I don’t see much of a future for dedicated hand held gaming devices like those from Nintendo and Sony. As an anecdotal form of evidence, once my daughter (7) had her own iPod touch, she never went back to her Nintendo DS. She’s found many games and many of them were free. Those she’s paid for have been very inexpensive. It’s hard to justify paying $40 for a DS game that is essential the same as an iOS game that sells for $2.

  • Anonymous

    Did he ever hear of a little company called iD? Or Unreal? Or EA?

    The Apple (and Android) model of constantly upgrading the hardware, the OS, opening up the SDK to all comers and paying the developers 70% is going to bury Ninentendo mobile gaming.

    And someone ought to mention to him that the AppleTV is just two or three baby steps from becoming a full iOS-capable device. The much rumored double-resolution iPad would have apps that look fabulous on HDTVs. Add Airplay and an AppleTV and buh by console market as well.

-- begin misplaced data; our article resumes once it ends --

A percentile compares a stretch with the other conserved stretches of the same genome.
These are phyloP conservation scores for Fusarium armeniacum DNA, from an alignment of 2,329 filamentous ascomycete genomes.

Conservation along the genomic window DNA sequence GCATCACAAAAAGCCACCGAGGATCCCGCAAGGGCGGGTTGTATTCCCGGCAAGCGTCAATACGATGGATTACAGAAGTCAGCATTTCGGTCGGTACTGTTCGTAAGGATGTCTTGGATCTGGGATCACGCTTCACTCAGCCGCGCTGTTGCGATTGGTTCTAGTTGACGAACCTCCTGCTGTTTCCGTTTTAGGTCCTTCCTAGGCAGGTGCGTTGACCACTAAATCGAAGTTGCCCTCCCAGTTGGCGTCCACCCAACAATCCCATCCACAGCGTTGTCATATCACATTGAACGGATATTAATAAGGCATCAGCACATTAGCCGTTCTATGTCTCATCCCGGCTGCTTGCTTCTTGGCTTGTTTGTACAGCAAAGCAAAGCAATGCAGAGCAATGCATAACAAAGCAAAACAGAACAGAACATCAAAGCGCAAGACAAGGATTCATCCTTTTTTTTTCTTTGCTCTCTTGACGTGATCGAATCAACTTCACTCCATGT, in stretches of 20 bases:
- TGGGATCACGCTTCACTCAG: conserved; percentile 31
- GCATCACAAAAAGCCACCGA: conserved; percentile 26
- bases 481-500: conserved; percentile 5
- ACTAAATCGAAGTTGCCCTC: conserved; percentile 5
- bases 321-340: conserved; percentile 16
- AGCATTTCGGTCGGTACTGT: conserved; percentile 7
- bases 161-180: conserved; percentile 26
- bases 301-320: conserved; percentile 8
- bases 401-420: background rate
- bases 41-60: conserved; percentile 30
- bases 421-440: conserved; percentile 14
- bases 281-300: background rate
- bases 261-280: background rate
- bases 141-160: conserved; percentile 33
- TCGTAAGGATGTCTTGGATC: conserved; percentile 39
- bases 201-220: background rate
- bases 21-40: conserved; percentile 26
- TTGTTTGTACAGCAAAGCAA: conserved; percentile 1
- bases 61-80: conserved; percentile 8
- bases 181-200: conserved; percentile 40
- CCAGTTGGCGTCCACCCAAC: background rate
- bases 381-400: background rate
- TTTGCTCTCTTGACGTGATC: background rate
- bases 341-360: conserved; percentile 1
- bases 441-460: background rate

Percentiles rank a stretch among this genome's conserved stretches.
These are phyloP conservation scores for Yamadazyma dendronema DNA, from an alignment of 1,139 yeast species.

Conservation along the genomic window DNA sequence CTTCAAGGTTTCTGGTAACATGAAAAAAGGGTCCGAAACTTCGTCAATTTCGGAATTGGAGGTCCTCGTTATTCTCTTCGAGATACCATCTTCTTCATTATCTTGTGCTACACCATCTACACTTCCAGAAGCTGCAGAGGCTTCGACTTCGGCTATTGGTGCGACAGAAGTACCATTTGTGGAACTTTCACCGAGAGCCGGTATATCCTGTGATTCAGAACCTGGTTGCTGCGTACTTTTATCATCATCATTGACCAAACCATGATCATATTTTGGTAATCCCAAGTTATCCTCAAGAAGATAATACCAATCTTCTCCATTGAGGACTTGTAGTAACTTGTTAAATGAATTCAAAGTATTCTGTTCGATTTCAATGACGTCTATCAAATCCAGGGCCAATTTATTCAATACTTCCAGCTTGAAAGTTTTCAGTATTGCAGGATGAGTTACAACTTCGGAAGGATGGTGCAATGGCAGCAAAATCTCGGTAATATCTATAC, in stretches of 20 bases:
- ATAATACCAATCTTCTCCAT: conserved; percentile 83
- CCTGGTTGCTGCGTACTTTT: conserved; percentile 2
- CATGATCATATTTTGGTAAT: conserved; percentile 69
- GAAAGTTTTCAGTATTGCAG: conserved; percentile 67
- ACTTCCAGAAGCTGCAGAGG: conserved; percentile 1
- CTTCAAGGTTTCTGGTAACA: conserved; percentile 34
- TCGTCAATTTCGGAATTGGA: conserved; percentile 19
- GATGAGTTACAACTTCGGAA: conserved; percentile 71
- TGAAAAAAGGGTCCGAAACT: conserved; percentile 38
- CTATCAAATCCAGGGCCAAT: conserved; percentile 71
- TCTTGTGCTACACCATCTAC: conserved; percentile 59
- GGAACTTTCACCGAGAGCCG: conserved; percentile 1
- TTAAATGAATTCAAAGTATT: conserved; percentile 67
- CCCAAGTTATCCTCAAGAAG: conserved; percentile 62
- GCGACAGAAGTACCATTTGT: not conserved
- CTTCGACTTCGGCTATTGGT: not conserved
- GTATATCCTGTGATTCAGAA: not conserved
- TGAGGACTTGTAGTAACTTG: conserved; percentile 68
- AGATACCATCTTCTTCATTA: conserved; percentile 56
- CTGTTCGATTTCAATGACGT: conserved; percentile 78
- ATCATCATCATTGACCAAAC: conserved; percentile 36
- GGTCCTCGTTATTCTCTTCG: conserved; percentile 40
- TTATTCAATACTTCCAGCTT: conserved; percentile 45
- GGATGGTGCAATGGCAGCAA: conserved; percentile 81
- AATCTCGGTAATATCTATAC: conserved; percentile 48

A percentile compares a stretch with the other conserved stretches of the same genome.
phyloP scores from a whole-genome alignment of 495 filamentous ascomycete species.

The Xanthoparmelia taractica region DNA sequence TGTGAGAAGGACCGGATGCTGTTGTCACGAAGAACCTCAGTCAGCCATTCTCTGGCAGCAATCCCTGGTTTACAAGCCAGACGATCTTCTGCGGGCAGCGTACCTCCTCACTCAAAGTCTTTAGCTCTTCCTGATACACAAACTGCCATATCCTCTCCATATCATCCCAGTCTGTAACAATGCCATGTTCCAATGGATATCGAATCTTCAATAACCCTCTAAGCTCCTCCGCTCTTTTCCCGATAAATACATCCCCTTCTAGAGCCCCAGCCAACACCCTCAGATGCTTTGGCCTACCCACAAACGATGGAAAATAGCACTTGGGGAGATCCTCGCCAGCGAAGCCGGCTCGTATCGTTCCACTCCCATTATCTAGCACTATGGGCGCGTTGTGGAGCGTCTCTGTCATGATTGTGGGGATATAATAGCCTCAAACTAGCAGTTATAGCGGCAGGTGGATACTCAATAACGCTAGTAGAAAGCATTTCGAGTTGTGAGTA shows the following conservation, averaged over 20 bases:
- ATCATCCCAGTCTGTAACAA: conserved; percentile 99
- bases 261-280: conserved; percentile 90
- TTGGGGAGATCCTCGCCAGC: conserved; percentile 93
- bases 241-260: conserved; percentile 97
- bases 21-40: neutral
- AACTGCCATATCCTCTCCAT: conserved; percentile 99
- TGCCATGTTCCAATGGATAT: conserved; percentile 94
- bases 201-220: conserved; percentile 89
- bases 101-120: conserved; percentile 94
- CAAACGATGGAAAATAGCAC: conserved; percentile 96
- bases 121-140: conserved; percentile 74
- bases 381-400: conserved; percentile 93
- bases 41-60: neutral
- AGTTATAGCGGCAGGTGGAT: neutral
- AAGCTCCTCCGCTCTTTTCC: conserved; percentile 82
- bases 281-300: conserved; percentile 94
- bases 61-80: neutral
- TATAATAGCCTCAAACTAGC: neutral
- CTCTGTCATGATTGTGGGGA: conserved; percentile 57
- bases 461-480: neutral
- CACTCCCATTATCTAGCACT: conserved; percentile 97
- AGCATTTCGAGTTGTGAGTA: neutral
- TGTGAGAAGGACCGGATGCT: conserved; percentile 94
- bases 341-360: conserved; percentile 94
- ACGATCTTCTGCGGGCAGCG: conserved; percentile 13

• “Iwata said he considers Nintendo, Sony, and Microsoft to be the only ones making high-value gaming products,”

    It sounds like he might be comparing consoles to mobile devices.

  • Games via AppStore has destroyed the “value” for paying $30-50 for a game on a handheld device. For the casual gamer (the fastest growing segment), it does matter if you get a game for free (or $2) that lets you kill some time vs. the shrinking group of kids willing to pay $50 for the latest Pokemon.

    I do worry, however, about the value of how many people it takes to create that DS cartridge for $40 vs an iOS game for $2. How many people are creating essentially free content in the hopes that some small % of people will donate or pay for the upgrade? Yes, it is a democratization of the platform but it also drives value down.